Even more critical, though, is coming to truly understand the art and science of cooking itself. I found that Samin Nosrat's cookbook Salt, Fat, Acid, Heat: Mastering the Elements of Good Cooking, with illustrations from Wendy MacNaughton, goes beyond recipes to teach how cooking actually works, in ways that are both more easily understandable and more detailed than I've ever experienced. Given that her students include people like Michael Pollan, you'll be in good company.

I resolve to bring lunch to work (and plan meals).

Enther Meal Prep Containers
Credit: Courtesy of Amazon

Whether your goal is to cut down on cafeteria visits, or avoid an extra hour of pre-cooking night grocery shopping, meal planning will save money and give you more control over what you eat. And there are a ton of tools to help.

For those who prefer physical documents, there's a Meal Planning Notebook ($6), Disposable Notepad ($6), or Fridge Mounted Dry Erase Board Planner ($12) for you. If you're more app-inclined, Pepperplate lets you manage recipes, create menus, plan and share meals, and create shopping lists all from the comfort of your computer and/or phone.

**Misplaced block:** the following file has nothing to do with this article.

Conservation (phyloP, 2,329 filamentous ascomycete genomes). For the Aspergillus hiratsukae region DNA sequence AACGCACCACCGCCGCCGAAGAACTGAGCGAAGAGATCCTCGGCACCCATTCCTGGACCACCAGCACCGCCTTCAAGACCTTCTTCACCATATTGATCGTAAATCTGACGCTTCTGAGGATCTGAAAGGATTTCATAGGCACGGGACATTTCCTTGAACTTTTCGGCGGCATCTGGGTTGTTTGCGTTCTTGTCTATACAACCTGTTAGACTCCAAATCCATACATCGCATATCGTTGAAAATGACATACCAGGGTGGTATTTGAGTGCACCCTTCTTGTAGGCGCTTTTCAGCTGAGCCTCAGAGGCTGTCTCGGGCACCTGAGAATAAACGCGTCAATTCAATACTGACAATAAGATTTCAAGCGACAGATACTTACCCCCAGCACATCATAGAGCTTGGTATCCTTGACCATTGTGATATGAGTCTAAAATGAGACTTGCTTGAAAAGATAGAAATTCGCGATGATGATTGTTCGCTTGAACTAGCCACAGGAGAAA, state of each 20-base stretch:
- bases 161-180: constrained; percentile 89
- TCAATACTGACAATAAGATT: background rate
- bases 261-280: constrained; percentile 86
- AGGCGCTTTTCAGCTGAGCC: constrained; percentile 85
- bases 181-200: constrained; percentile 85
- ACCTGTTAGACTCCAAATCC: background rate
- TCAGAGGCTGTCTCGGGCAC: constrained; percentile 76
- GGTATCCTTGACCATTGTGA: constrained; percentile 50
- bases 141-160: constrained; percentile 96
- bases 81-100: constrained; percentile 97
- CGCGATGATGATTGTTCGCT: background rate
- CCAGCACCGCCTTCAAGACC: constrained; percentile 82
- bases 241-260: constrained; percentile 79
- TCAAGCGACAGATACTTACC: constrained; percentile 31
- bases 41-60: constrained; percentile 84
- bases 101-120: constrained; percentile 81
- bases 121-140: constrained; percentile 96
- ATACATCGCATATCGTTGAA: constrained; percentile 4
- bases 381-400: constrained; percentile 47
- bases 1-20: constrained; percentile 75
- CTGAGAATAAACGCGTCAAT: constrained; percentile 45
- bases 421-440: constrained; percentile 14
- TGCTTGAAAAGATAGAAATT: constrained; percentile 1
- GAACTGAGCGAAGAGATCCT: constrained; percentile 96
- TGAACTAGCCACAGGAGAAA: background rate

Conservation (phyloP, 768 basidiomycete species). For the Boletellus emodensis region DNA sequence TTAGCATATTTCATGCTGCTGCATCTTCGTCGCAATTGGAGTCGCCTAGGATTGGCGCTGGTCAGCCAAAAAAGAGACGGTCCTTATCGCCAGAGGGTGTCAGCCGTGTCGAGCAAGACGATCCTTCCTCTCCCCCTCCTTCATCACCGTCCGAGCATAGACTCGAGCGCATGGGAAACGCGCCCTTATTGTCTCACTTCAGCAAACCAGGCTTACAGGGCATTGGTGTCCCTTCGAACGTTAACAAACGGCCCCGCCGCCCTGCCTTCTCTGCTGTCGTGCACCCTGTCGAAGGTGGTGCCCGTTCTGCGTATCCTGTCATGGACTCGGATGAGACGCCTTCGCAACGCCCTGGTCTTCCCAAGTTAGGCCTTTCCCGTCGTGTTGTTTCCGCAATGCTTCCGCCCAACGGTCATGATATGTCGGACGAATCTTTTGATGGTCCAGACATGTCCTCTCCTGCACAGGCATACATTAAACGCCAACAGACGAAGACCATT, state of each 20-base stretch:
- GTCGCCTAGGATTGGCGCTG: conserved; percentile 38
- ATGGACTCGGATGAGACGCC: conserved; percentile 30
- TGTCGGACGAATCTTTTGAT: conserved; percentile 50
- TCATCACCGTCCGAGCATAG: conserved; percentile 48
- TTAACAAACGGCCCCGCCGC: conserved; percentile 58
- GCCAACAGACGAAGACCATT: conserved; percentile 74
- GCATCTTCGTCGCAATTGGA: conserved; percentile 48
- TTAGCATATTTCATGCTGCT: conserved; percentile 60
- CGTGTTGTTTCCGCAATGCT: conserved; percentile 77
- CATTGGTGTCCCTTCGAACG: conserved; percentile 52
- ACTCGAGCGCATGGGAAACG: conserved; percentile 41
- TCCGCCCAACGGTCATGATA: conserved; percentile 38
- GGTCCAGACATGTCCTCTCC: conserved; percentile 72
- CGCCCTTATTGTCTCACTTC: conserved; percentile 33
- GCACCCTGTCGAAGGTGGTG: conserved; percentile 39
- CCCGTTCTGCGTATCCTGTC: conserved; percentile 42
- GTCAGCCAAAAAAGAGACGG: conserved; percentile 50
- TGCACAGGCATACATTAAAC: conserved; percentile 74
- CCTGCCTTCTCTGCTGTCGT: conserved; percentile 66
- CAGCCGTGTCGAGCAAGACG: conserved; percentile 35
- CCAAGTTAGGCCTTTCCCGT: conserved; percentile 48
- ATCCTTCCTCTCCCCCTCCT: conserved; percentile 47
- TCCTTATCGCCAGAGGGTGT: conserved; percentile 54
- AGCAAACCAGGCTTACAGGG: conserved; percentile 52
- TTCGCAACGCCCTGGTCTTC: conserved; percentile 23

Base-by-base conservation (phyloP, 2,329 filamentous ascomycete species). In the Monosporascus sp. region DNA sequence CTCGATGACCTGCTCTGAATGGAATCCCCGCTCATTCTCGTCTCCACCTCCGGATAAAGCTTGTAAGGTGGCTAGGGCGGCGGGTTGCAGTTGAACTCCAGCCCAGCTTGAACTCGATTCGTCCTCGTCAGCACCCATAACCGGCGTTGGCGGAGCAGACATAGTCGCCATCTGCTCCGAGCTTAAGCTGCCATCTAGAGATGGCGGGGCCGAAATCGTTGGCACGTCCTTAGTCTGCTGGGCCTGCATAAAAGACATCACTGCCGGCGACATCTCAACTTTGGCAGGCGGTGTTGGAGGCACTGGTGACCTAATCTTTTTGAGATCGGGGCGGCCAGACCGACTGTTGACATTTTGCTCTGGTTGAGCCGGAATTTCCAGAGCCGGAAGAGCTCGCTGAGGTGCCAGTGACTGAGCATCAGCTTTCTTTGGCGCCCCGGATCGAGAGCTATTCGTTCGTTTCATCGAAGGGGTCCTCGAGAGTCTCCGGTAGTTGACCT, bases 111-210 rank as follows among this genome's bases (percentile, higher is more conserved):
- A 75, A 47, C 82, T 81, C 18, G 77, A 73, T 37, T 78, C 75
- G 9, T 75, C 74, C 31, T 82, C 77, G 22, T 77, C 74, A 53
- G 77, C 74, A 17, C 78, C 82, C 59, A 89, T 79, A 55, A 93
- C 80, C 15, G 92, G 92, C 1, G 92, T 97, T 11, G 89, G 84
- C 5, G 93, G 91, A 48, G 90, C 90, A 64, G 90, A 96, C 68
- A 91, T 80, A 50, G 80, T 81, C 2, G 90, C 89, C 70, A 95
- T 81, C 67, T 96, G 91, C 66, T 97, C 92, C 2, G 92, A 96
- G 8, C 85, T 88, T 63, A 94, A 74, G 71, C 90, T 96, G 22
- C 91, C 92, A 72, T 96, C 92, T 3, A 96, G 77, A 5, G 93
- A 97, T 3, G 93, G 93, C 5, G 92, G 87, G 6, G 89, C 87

As for the meals themselves, a good Meal Prep Container Kit ($20) will be airtight, microwave and freezer safe, and let you store all the different components of meals, whether they're tonight's leftovers, or tomorrow's lunch. And when you do start bringing those lunches to work, Lifewit's Insulated Lunch Box ($25) is a convenient, stylish way to transport your masterpieces. Which, depending on what they are, you can eat with a quality Travel Flatware Set ($15), Reusable Chopstick Set ($10), or Soup Soon ($7).

I resolve to eat healthier.


And finally, it's that perennial New Year's food resolution: eat healthier. The previous four resolutions will help get you there, as cooking more, better, and with more control make it easier to achieve more affordable and better-tasting meals, more frequently, but there's plenty more you can do, too.